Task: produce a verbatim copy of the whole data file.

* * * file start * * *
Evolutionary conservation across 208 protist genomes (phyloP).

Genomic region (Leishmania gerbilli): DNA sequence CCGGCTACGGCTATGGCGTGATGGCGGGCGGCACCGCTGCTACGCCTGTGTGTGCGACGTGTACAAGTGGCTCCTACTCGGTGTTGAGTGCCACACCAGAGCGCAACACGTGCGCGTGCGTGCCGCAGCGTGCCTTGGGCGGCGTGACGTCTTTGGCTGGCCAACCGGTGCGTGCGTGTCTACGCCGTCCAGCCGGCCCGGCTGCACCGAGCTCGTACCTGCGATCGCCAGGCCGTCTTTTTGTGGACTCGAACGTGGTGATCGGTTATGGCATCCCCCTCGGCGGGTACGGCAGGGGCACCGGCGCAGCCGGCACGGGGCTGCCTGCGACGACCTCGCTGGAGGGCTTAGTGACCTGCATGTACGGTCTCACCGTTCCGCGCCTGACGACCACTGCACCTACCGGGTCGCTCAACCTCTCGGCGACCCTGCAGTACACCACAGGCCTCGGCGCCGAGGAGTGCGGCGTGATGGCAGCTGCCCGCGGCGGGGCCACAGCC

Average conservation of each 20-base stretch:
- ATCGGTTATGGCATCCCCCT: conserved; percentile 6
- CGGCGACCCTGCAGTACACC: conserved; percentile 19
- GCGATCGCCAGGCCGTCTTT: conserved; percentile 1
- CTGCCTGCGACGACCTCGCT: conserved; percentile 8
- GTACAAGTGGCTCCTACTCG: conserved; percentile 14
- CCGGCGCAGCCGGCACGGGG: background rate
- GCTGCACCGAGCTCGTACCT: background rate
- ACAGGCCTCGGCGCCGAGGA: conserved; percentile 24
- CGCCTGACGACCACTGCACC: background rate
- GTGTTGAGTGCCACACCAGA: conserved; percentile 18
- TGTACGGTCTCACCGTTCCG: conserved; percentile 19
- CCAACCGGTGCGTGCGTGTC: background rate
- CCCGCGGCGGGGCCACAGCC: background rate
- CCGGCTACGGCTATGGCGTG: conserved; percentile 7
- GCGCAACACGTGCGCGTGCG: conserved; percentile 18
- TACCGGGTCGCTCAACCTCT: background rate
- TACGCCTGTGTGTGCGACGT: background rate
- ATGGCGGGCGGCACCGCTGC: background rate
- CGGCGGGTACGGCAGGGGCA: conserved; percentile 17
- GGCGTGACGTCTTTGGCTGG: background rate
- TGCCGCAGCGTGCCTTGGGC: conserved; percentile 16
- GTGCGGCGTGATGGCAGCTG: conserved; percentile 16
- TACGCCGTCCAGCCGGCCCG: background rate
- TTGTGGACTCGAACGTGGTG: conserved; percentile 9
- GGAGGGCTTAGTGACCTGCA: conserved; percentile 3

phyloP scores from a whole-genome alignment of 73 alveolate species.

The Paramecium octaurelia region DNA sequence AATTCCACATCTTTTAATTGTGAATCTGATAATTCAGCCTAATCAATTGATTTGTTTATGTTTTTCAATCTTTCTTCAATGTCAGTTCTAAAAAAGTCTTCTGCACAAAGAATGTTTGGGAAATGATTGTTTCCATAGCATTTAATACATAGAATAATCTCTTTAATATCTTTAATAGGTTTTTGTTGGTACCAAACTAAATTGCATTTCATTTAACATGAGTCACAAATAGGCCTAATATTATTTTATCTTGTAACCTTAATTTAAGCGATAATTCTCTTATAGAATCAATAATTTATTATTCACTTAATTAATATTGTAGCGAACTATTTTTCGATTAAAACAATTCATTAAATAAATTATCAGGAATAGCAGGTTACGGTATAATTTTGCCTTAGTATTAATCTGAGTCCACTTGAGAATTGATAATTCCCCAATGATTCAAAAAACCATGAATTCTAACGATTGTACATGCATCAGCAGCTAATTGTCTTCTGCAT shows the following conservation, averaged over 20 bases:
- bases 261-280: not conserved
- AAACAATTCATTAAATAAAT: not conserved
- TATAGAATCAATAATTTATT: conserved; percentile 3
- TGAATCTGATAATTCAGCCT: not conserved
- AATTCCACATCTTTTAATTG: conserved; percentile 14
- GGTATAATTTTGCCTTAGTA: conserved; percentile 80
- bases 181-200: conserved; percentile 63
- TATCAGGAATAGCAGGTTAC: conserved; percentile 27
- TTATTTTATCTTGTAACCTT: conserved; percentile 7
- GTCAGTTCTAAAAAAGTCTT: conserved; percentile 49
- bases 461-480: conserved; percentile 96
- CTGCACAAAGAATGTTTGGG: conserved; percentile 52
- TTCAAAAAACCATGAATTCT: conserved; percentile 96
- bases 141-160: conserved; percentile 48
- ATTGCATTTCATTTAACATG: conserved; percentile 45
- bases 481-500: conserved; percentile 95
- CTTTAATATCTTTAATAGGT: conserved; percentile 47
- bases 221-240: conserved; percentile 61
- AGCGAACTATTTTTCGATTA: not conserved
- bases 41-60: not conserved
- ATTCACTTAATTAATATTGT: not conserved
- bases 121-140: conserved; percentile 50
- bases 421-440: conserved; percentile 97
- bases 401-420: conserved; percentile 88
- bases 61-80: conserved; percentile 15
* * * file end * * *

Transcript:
Evolutionary conservation across 208 protist genomes (phyloP).

Genomic region (Leishmania gerbilli): DNA sequence CCGGCTACGGCTATGGCGTGATGGCGGGCGGCACCGCTGCTACGCCTGTGTGTGCGACGTGTACAAGTGGCTCCTACTCGGTGTTGAGTGCCACACCAGAGCGCAACACGTGCGCGTGCGTGCCGCAGCGTGCCTTGGGCGGCGTGACGTCTTTGGCTGGCCAACCGGTGCGTGCGTGTCTACGCCGTCCAGCCGGCCCGGCTGCACCGAGCTCGTACCTGCGATCGCCAGGCCGTCTTTTTGTGGACTCGAACGTGGTGATCGGTTATGGCATCCCCCTCGGCGGGTACGGCAGGGGCACCGGCGCAGCCGGCACGGGGCTGCCTGCGACGACCTCGCTGGAGGGCTTAGTGACCTGCATGTACGGTCTCACCGTTCCGCGCCTGACGACCACTGCACCTACCGGGTCGCTCAACCTCTCGGCGACCCTGCAGTACACCACAGGCCTCGGCGCCGAGGAGTGCGGCGTGATGGCAGCTGCCCGCGGCGGGGCCACAGCC

Average conservation of each 20-base stretch:
- ATCGGTTATGGCATCCCCCT: conserved; percentile 6
- CGGCGACCCTGCAGTACACC: conserved; percentile 19
- GCGATCGCCAGGCCGTCTTT: conserved; percentile 1
- CTGCCTGCGACGACCTCGCT: conserved; percentile 8
- GTACAAGTGGCTCCTACTCG: conserved; percentile 14
- CCGGCGCAGCCGGCACGGGG: background rate
- GCTGCACCGAGCTCGTACCT: background rate
- ACAGGCCTCGGCGCCGAGGA: conserved; percentile 24
- CGCCTGACGACCACTGCACC: background rate
- GTGTTGAGTGCCACACCAGA: conserved; percentile 18
- TGTACGGTCTCACCGTTCCG: conserved; percentile 19
- CCAACCGGTGCGTGCGTGTC: background rate
- CCCGCGGCGGGGCCACAGCC: background rate
- CCGGCTACGGCTATGGCGTG: conserved; percentile 7
- GCGCAACACGTGCGCGTGCG: conserved; percentile 18
- TACCGGGTCGCTCAACCTCT: background rate
- TACGCCTGTGTGTGCGACGT: background rate
- ATGGCGGGCGGCACCGCTGC: background rate
- CGGCGGGTACGGCAGGGGCA: conserved; percentile 17
- GGCGTGACGTCTTTGGCTGG: background rate
- TGCCGCAGCGTGCCTTGGGC: conserved; percentile 16
- GTGCGGCGTGATGGCAGCTG: conserved; percentile 16
- TACGCCGTCCAGCCGGCCCG: background rate
- TTGTGGACTCGAACGTGGTG: conserved; percentile 9
- GGAGGGCTTAGTGACCTGCA: conserved; percentile 3

phyloP scores from a whole-genome alignment of 73 alveolate species.

The Paramecium octaurelia region DNA sequence AATTCCACATCTTTTAATTGTGAATCTGATAATTCAGCCTAATCAATTGATTTGTTTATGTTTTTCAATCTTTCTTCAATGTCAGTTCTAAAAAAGTCTTCTGCACAAAGAATGTTTGGGAAATGATTGTTTCCATAGCATTTAATACATAGAATAATCTCTTTAATATCTTTAATAGGTTTTTGTTGGTACCAAACTAAATTGCATTTCATTTAACATGAGTCACAAATAGGCCTAATATTATTTTATCTTGTAACCTTAATTTAAGCGATAATTCTCTTATAGAATCAATAATTTATTATTCACTTAATTAATATTGTAGCGAACTATTTTTCGATTAAAACAATTCATTAAATAAATTATCAGGAATAGCAGGTTACGGTATAATTTTGCCTTAGTATTAATCTGAGTCCACTTGAGAATTGATAATTCCCCAATGATTCAAAAAACCATGAATTCTAACGATTGTACATGCATCAGCAGCTAATTGTCTTCTGCAT shows the following conservation, averaged over 20 bases:
- bases 261-280: not conserved
- AAACAATTCATTAAATAAAT: not conserved
- TATAGAATCAATAATTTATT: conserved; percentile 3
- TGAATCTGATAATTCAGCCT: not conserved
- AATTCCACATCTTTTAATTG: conserved; percentile 14
- GGTATAATTTTGCCTTAGTA: conserved; percentile 80
- bases 181-200: conserved; percentile 63
- TATCAGGAATAGCAGGTTAC: conserved; percentile 27
- TTATTTTATCTTGTAACCTT: conserved; percentile 7
- GTCAGTTCTAAAAAAGTCTT: conserved; percentile 49
- bases 461-480: conserved; percentile 96
- CTGCACAAAGAATGTTTGGG: conserved; percentile 52
- TTCAAAAAACCATGAATTCT: conserved; percentile 96
- bases 141-160: conserved; percentile 48
- ATTGCATTTCATTTAACATG: conserved; percentile 45
- bases 481-500: conserved; percentile 95
- CTTTAATATCTTTAATAGGT: conserved; percentile 47
- bases 221-240: conserved; percentile 61
- AGCGAACTATTTTTCGATTA: not conserved
- bases 41-60: not conserved
- ATTCACTTAATTAATATTGT: not conserved
- bases 121-140: conserved; percentile 50
- bases 421-440: conserved; percentile 97
- bases 401-420: conserved; percentile 88
- bases 61-80: conserved; percentile 15